“My sons are great, and their brother Blake was the same way,” the father said, his eyes welling up with tears. “People don’t think a [family] group can run a business. We’ve done it now for 100-some-odd years. Look where we are.”
Perhaps he wanted to send a message to those prickly analysts, some of whom have advocated for more outside leadership at the top.
Just days after the opening, the company said in an SEC filing that Pete and Erik’s proposal to boost their stake in the retailer to a little more than half wouldn’t come to fruition after the family and board agreed to end discussions.
In addition, the board said it has had conversations with the co-presidents “around succession planning and the continued evolution of their and others’ management role and responsibilities.”
Already, Nordstrom has named company veteran Teri Bariquit to the newly created role of chief merchandising officer in August, and it promoted Worzel in September.
Following Blake’s Lead
As the storied family writes this defining new chapter, they are still mourning the loss of Blake, a huge force at the company and one of the architects of the New York expansion. He died in January, a short time after he was diagnosed with cancer.
“I personally spent a lot of time with Blake on this [project]. He was most proud of our reputation — we all are — but it was something Blake thought about on a minute-to-minute basis,” said his cousin Jamie Nordstrom, the president of Nordstrom’s stores. “What has enabled us to make the investment in this store? It’s not our balance sheet. It’s not some sort of financial measure. It’s our reputation,” Jamie said.
Pete added that his brother defined the culture of the company. “A lot of the things we do are qualitative in nature. He really understood how important they were,” the middle brother said. “His fingerprints are all over this thing. It makes me sad because I miss him.”
Erik recalled how much pride Blake took in Nordstrom’s rich history in shoes, the category that has defined the retailer from the beginning. “He was such a leader. The store is such a reflection of him, and it wouldn’t be here without him,” he said.
Shoes Play a Starring Role
While Nordstrom has always had a distinct advantage in the footwear arena — thanks to its top-notch service and broad range of brands from Vans to Valentino — the family knew that the New York story had to be unique.
Even in a challenging retail climate, the department store shoe floor wars continue. In Midtown alone, Saks is expanding its 10022-SHOE space, Bloomingdale’s unveiled a new floor last year and Bergdorf Goodman continues to stand out as the place to be for many designers.
“We wanted to make sure we had a specific point of view to attract both the local and tourist customers in the New York market,” said Anne Egan, VP and DMM of designer shoes. “That drove the strategy from the matrix of the brands to the exclusives to the people we hired.”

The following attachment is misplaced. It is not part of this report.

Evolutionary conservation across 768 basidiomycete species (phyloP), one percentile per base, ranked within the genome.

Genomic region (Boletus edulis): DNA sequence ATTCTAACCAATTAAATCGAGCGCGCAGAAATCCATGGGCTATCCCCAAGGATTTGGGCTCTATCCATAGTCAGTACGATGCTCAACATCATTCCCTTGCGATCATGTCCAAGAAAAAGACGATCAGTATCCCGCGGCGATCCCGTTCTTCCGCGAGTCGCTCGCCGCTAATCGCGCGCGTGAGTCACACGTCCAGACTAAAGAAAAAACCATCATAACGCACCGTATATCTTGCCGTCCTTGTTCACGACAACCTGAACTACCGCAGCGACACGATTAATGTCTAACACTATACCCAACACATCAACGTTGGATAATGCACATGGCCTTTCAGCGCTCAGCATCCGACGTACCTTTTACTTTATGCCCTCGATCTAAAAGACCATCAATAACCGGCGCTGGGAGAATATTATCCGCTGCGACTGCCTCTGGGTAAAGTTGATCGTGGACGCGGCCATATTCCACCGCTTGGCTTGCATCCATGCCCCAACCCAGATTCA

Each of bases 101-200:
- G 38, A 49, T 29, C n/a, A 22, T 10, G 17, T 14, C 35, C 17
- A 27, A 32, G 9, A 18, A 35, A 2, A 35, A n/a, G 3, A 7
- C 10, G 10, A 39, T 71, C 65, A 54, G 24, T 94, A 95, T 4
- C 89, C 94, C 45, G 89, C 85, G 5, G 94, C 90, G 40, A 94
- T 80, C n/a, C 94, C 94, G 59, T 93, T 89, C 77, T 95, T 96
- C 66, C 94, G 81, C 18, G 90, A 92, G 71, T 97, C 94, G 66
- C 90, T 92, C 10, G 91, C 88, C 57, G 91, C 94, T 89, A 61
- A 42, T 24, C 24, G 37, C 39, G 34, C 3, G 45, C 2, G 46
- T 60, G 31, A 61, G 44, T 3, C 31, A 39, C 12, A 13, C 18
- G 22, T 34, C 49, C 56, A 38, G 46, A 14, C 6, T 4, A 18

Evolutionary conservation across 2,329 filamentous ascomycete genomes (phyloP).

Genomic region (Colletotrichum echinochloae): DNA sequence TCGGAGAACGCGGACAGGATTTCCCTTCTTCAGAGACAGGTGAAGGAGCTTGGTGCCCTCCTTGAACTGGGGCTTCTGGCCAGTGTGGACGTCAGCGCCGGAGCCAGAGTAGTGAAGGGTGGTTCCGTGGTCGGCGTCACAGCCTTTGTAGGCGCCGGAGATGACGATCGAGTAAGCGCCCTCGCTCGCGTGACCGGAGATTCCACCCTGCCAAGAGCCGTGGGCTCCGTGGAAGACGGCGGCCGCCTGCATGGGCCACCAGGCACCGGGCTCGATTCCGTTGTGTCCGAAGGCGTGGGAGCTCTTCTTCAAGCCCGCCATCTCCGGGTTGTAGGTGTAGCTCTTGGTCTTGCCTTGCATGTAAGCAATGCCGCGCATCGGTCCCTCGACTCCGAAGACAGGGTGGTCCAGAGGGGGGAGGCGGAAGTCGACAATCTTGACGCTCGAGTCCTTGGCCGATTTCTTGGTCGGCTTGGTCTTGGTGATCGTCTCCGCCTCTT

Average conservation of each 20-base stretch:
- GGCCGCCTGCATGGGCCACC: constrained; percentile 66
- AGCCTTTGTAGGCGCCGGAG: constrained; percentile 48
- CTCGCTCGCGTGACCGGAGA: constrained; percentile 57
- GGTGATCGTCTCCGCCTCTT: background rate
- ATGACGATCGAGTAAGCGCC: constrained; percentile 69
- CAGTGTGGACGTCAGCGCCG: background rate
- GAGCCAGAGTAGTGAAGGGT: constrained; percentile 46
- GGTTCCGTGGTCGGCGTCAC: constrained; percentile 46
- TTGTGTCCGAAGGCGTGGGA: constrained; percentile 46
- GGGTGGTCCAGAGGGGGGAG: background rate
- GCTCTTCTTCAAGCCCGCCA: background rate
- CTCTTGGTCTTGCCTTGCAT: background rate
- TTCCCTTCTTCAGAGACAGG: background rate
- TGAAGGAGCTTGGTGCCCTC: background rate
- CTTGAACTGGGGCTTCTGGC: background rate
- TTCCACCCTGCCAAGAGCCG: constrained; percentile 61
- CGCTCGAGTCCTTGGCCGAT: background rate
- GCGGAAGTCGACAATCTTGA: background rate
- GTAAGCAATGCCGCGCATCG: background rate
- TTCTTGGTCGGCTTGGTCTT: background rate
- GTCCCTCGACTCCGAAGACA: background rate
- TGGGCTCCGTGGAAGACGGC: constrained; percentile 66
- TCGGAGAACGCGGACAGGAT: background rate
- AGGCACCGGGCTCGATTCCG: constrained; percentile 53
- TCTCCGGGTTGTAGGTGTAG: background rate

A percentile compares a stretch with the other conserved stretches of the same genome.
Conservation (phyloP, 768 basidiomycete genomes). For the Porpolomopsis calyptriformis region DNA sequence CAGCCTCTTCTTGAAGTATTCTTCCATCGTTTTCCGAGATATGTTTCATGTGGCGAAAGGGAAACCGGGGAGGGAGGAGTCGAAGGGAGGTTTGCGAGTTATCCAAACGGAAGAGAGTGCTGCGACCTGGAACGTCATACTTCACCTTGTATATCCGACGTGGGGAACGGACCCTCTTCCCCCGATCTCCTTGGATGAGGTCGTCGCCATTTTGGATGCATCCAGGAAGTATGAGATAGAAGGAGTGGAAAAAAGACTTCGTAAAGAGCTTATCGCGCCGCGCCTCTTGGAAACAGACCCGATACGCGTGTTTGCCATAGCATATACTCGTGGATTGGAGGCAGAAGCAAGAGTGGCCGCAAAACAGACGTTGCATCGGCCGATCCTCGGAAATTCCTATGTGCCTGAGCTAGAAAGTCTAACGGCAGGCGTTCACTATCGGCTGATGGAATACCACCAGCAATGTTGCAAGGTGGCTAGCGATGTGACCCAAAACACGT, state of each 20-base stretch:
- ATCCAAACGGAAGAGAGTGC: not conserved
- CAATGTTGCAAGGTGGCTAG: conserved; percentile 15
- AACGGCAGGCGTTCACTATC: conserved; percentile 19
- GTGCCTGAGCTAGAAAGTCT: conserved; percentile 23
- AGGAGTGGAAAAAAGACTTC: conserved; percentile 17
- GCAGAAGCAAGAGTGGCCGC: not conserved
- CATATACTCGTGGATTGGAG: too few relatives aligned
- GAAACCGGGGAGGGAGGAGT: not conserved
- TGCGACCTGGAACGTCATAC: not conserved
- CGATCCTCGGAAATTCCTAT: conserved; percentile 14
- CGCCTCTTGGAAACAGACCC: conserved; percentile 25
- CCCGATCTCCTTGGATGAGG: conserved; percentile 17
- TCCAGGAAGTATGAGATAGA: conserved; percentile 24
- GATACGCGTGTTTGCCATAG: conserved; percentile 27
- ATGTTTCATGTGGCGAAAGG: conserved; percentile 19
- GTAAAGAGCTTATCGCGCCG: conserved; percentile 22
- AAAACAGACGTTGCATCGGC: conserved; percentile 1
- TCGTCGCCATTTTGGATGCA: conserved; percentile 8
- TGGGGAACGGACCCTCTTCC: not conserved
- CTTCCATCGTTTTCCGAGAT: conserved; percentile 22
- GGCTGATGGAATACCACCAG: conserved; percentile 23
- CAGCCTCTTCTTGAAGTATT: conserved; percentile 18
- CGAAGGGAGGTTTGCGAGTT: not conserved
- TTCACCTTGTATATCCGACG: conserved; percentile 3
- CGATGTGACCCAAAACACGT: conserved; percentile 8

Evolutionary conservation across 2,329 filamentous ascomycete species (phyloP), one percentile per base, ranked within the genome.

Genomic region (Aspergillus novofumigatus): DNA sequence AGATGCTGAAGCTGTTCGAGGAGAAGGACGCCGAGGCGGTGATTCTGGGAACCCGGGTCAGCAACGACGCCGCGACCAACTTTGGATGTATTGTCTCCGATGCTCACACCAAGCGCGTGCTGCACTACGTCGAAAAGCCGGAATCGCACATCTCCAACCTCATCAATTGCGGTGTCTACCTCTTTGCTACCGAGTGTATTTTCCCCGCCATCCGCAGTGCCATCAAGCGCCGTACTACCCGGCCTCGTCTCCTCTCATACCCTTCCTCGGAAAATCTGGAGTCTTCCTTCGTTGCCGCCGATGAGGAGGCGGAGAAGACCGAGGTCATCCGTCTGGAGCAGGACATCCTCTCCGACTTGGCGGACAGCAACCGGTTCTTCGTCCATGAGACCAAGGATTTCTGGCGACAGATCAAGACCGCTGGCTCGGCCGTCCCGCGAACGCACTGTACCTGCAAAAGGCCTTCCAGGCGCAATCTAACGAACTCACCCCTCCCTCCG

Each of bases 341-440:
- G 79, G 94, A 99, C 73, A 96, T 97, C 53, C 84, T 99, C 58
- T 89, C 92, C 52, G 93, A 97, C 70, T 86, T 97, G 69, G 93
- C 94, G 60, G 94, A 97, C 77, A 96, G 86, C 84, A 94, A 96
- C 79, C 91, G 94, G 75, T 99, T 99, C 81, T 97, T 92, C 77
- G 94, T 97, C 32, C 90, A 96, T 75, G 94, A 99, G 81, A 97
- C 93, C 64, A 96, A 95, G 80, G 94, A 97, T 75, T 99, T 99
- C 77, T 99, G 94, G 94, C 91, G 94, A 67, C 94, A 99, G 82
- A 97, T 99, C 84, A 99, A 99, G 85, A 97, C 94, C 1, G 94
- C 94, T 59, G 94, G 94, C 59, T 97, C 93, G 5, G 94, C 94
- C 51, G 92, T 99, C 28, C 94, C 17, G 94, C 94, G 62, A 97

In most Nordstrom doors, footwear is prominently housed on the main floor, but that wasn’t practical in New York.
“We knew we had to lead with shoes, so there was a lot of talk about that. But it’s a category that needs a lot of stockroom space, and the first floor would have been gobbled up,” Pete said. “So the fact that we got shoes one floor up and one floor down makes a strong statement. It allows it not to be compromised.”
The main footwear departments are on three of the seven floors, with designer on the second level, the women’s shoe department on lower level 1 and kids’ on lower level 2.
But make no mistake, shoes still occupy a powerful place on the ground floor. There, a Christian Louboutin pop-up is stocked with the designer’s exclusive collection for Nordstrom, and the red-sole king will make an appearance this week. Plus, the eye-popping Nordstrom x Nike shop, with its own entrance on 57th Street, is unexpected. Walking into the space, which was the brainchild of Olivia Kim, Nordstrom’s VP of creative projects, shoppers are presented with a floor-to-ceiling wall of TV screens. “I wanted to pay homage to the city and that you can’t walk a block without being captured on CCTV. As soon as you come in, the cameras are live,” she quipped.
The shop is decked out in plush velvet red walls, which were custom made with a red toile pattern. “We want to proclaim our manifesto here, create an awesome sneaker destination and mix it with what we do best [in fashion],” Kim said.
Pete noted that Nike, one of the largest and most important vendors for Nordstrom, was crucial to the New York plan from the beginning. “When were talking about planting a flag with different brands, Nike was [at the top] of our list. It’s not just about a specific classification of shoes; it’s about a lifestyle that is appealing to so many people. We turned Olivia loose. It’s an explicit statement because it is a contained space,” he said.